Dumervil joins Ravens, says it was time for change
OWINGS MILLS, Md. (AP) — Elvis Dumervil has nothing bad to say about his time in Denver. He even considered staying with the Broncos after a fax snafu made him a free agent.
When it came time to choose his future in the NFL, however, the three-time Pro Bowl defensive end decided it was best to play for a winner in a different city.
Dumervil passed his physical and signed a five-year contract with the Super Bowl champion Baltimore Ravens on Tuesday. Wearing a checkered shirt and a broad grin, the 6-foot, 260-pounder fondly looked back on his time in Denver and eagerly spoke about the next, maybe final, stage of his NFL career.
“Sometimes you have to make a decision. You pray about it,” Dumervil said. “At the end of the day there was no ill will or hard feelings. I just felt it was a time to change scenery.”
The 29-year-old Dumervil became a free agent after his representative, whom was subsequently fired, was late in delivering the paperwork accepting a reduction in salary. So the Broncos had to release him, and after weighing offers from Denver and Baltimore, Dumervil picked the Ravens.
“It was an unfortunate situation,” Dumervil acknowledged. “Obviously leaving a really good organization like the Denver Broncos, they’re proven winners. I have nothing but good things to say about the organization. But when an opportunity came that I could come to another winner and a first-class organization, it was just leaving one great one to another great one. So I took it.”
The Ravens wasted almost no time pursuing the hard-charging pass rusher, especially after an offseason in which they lost free agents Ed Reed, Paul Kruger, Dannell Ellerbe and Cary Williams, cut safety Bernard Pollard and traded wide receiver Anquan Boldin.
So general manager Ozzie Newsome worked out a salary-cap friendly deal with around $35 million. After receiving a bit of encouragement via text message from Ravens linebacker Terrell Suggs, Dumervil accepted.
“I’ve known Terrell Suggs for a long time. He’s a great player, man,” Dumervil said. “He plays the run and rushes the passer. A great personality. I’m excited so we can merge, and obviously (linebacker Courtney) Upshaw as well, to try and get after quarterbacks.”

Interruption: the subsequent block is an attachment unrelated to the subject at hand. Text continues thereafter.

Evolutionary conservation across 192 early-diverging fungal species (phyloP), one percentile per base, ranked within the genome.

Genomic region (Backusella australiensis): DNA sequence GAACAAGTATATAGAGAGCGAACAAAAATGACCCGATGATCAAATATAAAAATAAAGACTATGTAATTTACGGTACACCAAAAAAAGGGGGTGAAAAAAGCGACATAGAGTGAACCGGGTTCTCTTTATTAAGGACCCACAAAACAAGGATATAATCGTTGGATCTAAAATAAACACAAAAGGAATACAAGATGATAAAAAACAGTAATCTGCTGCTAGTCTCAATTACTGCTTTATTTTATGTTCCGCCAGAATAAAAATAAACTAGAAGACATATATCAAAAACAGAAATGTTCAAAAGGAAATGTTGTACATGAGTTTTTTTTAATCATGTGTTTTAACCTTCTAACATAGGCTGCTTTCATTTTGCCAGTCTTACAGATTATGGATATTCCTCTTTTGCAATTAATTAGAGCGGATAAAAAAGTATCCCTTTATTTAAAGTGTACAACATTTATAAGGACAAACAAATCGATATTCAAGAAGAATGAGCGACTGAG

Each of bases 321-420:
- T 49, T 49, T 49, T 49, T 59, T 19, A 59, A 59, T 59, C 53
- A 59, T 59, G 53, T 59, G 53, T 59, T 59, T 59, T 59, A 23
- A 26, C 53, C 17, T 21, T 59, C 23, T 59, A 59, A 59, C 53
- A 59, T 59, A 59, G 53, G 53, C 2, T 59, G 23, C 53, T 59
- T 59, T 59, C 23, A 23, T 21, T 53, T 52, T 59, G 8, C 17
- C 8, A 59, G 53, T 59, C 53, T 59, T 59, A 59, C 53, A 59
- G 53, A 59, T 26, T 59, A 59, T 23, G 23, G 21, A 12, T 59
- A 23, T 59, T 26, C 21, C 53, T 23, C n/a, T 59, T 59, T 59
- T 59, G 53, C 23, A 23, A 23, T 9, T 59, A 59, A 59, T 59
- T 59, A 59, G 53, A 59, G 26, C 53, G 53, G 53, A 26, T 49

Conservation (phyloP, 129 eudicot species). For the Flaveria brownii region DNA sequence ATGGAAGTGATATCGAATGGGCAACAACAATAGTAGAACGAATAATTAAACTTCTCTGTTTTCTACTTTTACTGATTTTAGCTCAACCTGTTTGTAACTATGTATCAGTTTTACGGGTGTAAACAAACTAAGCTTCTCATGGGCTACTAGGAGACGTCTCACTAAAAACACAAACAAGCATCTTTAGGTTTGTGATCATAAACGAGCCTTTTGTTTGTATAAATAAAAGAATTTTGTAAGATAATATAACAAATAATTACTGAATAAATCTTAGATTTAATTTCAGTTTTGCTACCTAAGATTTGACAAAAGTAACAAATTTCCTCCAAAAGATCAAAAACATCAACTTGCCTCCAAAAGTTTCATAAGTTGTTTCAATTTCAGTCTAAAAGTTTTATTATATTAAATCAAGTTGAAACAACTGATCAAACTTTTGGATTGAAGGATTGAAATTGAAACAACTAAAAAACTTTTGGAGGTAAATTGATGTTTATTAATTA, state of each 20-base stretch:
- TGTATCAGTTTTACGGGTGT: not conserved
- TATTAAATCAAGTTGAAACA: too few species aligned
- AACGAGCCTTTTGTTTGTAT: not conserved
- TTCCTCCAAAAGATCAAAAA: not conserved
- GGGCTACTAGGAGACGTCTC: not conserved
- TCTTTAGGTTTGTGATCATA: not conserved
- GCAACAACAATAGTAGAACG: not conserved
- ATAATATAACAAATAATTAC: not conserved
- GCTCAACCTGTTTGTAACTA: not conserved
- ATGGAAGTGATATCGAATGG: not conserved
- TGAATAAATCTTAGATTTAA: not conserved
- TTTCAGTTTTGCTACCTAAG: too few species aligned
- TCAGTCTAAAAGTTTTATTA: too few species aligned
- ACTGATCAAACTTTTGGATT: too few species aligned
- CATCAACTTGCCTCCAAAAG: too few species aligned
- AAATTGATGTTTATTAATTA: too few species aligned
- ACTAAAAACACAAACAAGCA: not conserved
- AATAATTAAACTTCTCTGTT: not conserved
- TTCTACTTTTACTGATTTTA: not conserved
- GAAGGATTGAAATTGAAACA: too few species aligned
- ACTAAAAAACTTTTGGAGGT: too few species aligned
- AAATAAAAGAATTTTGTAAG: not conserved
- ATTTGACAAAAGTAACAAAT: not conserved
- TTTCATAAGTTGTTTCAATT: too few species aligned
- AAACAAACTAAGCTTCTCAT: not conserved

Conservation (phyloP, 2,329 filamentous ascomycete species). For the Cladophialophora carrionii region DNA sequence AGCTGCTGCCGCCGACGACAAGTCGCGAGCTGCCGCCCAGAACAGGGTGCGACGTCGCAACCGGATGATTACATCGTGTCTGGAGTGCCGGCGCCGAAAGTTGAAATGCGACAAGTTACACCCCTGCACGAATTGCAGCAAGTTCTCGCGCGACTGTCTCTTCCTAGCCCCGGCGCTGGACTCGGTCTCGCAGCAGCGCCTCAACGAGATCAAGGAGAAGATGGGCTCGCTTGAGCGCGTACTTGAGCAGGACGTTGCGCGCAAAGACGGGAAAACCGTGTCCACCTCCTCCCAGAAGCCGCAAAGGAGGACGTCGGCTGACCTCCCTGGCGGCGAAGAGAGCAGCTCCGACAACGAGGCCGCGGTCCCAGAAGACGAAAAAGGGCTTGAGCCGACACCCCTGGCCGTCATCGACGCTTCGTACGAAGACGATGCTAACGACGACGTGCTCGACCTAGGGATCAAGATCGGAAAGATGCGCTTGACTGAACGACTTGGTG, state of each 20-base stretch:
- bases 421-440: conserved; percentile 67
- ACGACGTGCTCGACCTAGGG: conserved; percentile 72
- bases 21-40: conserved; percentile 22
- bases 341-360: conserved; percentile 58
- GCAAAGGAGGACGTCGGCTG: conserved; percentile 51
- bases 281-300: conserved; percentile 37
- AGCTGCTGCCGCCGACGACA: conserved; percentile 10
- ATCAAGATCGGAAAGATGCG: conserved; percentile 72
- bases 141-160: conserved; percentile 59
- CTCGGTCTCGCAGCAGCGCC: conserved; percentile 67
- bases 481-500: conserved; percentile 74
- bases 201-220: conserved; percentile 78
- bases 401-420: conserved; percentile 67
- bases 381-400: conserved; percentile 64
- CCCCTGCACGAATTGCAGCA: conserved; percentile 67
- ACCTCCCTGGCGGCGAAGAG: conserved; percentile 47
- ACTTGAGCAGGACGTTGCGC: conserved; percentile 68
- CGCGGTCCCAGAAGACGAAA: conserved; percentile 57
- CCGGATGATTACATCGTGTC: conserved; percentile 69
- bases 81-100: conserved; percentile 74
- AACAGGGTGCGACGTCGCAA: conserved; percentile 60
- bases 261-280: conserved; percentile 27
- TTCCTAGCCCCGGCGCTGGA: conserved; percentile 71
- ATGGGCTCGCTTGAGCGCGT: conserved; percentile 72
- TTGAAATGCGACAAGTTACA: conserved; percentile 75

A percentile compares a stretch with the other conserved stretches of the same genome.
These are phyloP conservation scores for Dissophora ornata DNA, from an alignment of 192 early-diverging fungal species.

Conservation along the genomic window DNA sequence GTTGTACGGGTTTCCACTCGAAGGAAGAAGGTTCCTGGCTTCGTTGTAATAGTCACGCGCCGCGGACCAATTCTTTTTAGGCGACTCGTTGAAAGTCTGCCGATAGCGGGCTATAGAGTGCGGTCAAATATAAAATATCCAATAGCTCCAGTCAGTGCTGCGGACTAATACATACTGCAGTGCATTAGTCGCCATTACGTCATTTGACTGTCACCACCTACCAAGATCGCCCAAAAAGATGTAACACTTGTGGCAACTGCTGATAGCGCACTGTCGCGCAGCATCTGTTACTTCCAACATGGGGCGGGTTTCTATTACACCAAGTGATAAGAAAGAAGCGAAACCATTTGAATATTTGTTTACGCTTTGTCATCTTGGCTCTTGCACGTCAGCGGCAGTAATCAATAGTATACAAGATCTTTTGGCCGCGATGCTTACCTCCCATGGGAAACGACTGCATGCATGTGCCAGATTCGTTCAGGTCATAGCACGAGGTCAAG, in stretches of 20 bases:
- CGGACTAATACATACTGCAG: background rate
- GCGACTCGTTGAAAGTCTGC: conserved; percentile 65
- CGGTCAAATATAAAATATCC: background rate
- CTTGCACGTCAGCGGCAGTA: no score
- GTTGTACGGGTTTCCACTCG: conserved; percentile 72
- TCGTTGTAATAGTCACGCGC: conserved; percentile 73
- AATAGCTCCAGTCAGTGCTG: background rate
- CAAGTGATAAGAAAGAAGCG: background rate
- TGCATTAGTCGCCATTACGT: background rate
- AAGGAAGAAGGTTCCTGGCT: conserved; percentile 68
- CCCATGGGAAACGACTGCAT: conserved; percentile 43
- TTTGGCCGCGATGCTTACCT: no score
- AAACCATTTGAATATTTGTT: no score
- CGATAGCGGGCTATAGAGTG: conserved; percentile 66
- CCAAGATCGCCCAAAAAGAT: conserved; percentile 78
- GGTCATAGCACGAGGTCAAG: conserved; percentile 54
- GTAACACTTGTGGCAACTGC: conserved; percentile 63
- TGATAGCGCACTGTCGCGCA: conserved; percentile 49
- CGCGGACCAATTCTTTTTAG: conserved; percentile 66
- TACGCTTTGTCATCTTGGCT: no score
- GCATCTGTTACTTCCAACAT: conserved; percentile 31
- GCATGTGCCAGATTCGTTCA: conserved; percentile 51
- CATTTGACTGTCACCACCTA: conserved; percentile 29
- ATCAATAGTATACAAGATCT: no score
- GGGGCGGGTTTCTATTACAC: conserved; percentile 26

Coach John Harbaugh could barely contain his excitement.
“We just feel like Elvis Dumervil is our kind of guy,” he said. “We like to say things like, ‘He’s a Raven.’ That’s how he’s always played. We loved him coming out of Louisville. In some ways, I don’t want to say we feared him, but we certainly respected him as a football player, trying to game plan all around him.”
Dumervil played in all 16 games with the Broncos last season, serving as team captain and registering 11 sacks for the top-seeded team in the AFC. Over seven seasons he has 63½ sacks, an interception and 17 forced fumbles.
His last game with Denver turned out to be a bitter overtime loss to the Ravens in the playoffs.
“I was in a hole for about a week,” Dumervil said.
Before the fax debacle, he was willing to take a pay cut to stay in Denver.
“I was drafted there. Honestly, I never intended to leave Denver,” Dumervil said. “But things happen. It’s just the way life is. It’s not like I’m the only person this happens to. A lot of guys have to make decisions.”
His decision to come to Baltimore was influenced in part by his relationship with Ravens inside linebackers coach Don Martindale, who coached Dumervil at Denver and played a part in convincing his former student to switch teams.
“As a coach, it’s all about relationships,” Martindale said. “Obviously, Elvis and I got really close back to Denver, not just because of the player he is, although that helps when he’s sacking the quarterback. But also as a person. I’m happy for both the Ravens and Elvis.”
No one in the room seemed happier than Dumervil, who joins a team with a reputation for playing rugged defense — and winning.
“Obviously I wanted to be somewhere where I felt like it was a family-type feel,” Dumervil said. “I knew the next choice I had to make was a place I felt like was stable, winners, was tough and loves football — and seems fun. From the top on down, from the owner, Ozzie and John and obviously having a relationship with (Martindale) and the guys in that locker room, I felt it was a great opportunity to finish my career.”